‘Do unto others how you’d want them to do unto you’

You may be a small business, but chances are you collect some form of PII. Even small businesses are accountable for the safety of user PII, and thereby must take adequate measures to protect it. Lead Microsoft.com editor Monte Enbysk gathered TRUSTe’s insight to help develop 6 privacy tips for small businesses:

1. Take inventory of the personal information you collect and store.

2. Analyze how safely you use and store this data.

3. Make sure you’re complying with industry or federal laws.

4. Post a privacy policy that is clear and comprehensive.

5. Have your policy reviewed by an attorney or by a privacy seal program.

6. If you have employees, make sure their personal information is protected too.

According to Enbysk , you should seek the expert opinion of a privacy service like TRUSTe who can help ensure the accuracy and validity of your privacy statement. Not only may a third-party privacy authority ensure your privacy statement and practices are up to par, but a seal from TRUSTe can benefit your brand.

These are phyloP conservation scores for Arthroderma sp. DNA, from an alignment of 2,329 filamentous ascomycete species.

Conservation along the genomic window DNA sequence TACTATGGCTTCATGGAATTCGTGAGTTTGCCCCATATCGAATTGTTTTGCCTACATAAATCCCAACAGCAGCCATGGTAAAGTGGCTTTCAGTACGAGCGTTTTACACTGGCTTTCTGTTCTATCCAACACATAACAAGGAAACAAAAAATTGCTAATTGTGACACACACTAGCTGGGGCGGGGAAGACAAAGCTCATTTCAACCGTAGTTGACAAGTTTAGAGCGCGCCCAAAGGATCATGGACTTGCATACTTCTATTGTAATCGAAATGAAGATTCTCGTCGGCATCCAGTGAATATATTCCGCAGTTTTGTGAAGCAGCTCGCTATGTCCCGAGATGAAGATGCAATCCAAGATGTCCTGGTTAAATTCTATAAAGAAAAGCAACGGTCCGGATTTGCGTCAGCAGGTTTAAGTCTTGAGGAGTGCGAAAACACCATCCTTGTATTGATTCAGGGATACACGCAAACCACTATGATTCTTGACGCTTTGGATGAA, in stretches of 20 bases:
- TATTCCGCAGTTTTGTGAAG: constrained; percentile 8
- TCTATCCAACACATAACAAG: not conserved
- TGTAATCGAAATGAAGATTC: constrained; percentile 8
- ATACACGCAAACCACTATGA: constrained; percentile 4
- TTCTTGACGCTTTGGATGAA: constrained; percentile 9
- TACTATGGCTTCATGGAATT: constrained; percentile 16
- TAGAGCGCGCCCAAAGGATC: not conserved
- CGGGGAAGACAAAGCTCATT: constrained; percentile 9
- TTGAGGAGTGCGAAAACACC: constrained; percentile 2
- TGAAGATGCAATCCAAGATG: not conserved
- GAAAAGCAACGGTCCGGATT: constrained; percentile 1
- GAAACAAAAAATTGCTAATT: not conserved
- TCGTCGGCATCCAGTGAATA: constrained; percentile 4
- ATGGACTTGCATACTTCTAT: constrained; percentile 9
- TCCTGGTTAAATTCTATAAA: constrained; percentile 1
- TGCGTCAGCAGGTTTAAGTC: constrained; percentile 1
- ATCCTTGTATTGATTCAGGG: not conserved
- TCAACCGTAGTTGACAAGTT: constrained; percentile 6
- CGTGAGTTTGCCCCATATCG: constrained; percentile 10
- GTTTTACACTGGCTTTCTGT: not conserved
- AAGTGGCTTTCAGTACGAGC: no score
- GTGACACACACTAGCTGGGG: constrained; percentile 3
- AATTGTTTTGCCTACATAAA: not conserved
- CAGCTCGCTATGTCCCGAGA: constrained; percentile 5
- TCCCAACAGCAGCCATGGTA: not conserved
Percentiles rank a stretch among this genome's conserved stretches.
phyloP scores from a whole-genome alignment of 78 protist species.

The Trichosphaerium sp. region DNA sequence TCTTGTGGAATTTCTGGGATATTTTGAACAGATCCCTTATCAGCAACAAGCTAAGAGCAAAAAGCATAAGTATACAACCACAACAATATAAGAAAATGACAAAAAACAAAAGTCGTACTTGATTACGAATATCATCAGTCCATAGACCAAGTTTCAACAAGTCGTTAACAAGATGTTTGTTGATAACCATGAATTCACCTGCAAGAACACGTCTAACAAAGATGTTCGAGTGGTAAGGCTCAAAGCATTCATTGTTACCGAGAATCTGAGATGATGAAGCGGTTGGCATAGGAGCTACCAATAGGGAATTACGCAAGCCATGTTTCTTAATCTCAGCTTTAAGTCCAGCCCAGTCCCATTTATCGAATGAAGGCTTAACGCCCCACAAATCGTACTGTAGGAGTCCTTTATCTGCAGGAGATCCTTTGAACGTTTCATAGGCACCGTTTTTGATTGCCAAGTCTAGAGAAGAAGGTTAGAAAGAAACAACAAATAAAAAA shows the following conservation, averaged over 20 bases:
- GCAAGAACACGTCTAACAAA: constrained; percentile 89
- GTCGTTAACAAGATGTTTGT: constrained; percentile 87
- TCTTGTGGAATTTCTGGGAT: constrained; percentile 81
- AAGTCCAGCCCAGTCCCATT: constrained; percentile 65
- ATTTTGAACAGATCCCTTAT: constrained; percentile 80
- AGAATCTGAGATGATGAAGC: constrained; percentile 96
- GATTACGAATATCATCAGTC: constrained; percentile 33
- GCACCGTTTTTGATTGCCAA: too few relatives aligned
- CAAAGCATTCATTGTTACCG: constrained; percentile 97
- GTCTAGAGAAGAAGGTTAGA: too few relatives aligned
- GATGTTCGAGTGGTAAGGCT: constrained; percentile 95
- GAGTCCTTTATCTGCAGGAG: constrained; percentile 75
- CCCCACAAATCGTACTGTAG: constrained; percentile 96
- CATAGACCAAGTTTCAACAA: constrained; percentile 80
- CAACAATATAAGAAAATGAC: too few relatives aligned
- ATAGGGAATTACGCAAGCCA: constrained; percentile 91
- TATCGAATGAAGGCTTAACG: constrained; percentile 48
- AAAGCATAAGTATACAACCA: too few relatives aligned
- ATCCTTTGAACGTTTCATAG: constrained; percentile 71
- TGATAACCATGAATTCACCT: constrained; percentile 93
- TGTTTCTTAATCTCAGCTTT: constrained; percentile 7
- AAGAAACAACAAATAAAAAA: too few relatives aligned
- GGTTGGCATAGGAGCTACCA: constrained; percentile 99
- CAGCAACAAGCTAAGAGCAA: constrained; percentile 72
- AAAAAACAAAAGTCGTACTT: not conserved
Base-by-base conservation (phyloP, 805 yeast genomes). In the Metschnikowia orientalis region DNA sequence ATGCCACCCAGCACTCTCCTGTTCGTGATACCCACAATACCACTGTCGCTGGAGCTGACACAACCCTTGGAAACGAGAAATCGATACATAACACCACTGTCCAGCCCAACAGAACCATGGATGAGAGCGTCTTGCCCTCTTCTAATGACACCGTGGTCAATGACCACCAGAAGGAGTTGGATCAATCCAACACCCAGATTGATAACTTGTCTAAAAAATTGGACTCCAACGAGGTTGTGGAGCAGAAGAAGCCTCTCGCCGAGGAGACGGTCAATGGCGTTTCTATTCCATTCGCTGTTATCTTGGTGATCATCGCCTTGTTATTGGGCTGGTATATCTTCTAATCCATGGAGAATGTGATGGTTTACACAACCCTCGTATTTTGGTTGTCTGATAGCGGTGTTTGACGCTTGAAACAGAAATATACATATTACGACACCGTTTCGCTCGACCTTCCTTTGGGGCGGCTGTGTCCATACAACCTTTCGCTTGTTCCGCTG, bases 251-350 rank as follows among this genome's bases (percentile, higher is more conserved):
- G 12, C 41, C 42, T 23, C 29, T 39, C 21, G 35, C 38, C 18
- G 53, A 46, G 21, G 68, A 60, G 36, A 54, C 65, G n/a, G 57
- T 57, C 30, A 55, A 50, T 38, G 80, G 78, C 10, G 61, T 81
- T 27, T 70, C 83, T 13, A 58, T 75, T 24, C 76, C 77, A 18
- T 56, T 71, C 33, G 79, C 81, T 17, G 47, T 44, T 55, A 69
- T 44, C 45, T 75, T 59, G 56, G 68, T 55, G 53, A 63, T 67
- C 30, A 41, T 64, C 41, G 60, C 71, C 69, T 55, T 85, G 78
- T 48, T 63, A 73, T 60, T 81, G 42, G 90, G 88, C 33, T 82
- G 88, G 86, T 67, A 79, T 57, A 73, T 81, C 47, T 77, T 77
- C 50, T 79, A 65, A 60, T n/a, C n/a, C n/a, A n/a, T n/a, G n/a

“The Web privacy seal is one of [TRUSTe’s] most popular products,” says TRUSTe’s VP of Communications, Carolyn Hodge. A privacy seal may be most beneficial to small e-tailers with little or no name recognition outside their hometown or region.

Competitive Litigation on Privacy Policy Violations

Everybody knows about how the pesky little privacy policy on your website can land you in hot water with the FTC. Under the FTC Act, deceptive and unfair practices against consumers can get you a 20 year relationship with the FTC and a hefty fine. For the most part though, the resources of the FTC are such that they can’t go after every company that violates its privacy policy. Also, its really for individuals to pursue cases as most of us don’t have big litigation war chests to sue companies that violate our privacy.

All that has now changed. The bright folks over at Perkins Coie have figured out that deception isn’t bad for just consumers. The Lanham Act (usually associated with anti-trust actions) also allows for competing companies to sue their competitors for unfair and deceptive trade practices. In the case CollegeNET, Inc. v. XAP Corporation, Perkins Coie obtained a $4.5 Million judgment for CollegeNET because XAP’s practices violated its privacy policy. The reasoning is that if deceiving consumers to use your service harms the consumer, it also harms competitors.

Now, those with the money have the incentive to go after companies that don’t follow their privacy policies. One more reason to have monitoring and compliance services to make sure you are following your privacy policy.

– Posted by John Tomaszewski, VP Legal, Policy and Compliance

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